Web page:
Brexit will lead us to either dominance or death

Brexit will lead us to either dominance or death

George Wright (Ex-Secretary, Former Deputy Returning Officer, Ex-Treasurer, Ex-Whip, Ex-Committee Member, St John’s College) is an undergraduate in his second year of studying Philosophy, Politics, and Economics.

Well, maybe. Political discourse is the natural habitat of the hyperbole and you would be excused for thinking I’m doing my part to enrich the biodiversity contained within it. But before you chastise me too harshly for desperately trying to resuscitate project fear, let’s take stock of exactly where we find ourselves. For nearly three years, our parliamentarian overlords have equivocated and tergiversated and blabbered about how Brexit means Brexit. The government has spent month after month dealing in the currency of can-kicking, spitting vacuous metaphor after vacuous metaphor until no BBC studio was left un-moistened by the collective phlegm of their inchoate prolixity. 

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What to expect of Jeremy Hunt’s Britain

What to expect of Jeremy Hunt’s Britain

Andy Shamis (Balliol College) is an undergraduate in his first year of reading Mathematics and Computer Science.

For most ministers, it seems the only time we are made aware of their presence is through their failure, and Hunt is no exception to this rule. Boris Johnson, his current competitor in the leadership race, has been well known by the public for over a decade now, with his repeated gaffes and public outbursts making his famous, or for some, infamous. It seems as if Boris is a living embodiment of the idea that any publicity is good publicity, with this rule being exploited by many a populist figure in modern times, in stark contrast to Hunt. Indeed, we can see this contrast in how well either figure manages their respective tarrings in the face of the public.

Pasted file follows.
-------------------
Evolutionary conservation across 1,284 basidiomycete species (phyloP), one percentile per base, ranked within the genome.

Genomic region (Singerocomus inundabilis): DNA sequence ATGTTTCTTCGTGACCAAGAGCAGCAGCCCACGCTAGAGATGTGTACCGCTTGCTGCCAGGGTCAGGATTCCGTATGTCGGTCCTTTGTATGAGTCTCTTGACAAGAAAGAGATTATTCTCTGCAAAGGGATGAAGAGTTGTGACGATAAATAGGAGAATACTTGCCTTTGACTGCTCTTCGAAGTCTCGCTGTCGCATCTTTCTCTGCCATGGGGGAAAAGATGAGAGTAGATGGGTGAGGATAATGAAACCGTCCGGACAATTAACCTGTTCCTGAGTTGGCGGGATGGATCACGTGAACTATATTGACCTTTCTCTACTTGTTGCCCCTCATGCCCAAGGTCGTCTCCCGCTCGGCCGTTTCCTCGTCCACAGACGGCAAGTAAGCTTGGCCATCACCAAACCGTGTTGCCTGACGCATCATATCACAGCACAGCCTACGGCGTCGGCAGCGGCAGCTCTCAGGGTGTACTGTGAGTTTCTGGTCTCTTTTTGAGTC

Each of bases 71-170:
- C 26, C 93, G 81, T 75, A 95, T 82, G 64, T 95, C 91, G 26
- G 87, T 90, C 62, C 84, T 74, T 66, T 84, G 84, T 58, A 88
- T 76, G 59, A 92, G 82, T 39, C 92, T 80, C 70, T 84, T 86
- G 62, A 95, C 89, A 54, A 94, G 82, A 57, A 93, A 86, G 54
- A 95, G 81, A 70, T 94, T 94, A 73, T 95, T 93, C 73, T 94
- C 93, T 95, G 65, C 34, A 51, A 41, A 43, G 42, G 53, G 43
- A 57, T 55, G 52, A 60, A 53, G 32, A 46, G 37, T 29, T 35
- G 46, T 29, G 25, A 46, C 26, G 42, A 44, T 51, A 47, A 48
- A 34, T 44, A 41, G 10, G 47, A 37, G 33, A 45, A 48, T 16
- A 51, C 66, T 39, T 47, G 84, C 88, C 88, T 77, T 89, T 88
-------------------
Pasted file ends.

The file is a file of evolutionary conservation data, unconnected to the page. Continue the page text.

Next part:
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A look into a few of Mr. Johnson’s difficulties

A look into a few of Mr. Johnson’s difficulties

Ben Hack (Publications Officer, Ex-Committee Member, Balliol College) is an undergraduate in his first year of reading Computer Science and Philosophy.

At this point in the leadership election, it seems incredibly likely indeed that a certain Boris will become the next leader of the Conservative and Unionist party, and as such also the leader of our United Kingdom. Having recently attended a Gloucestershire event at which Boris spoke, I wish to address the question: what notable obstructions were there in Boris’ rise to his current, very favourable position?

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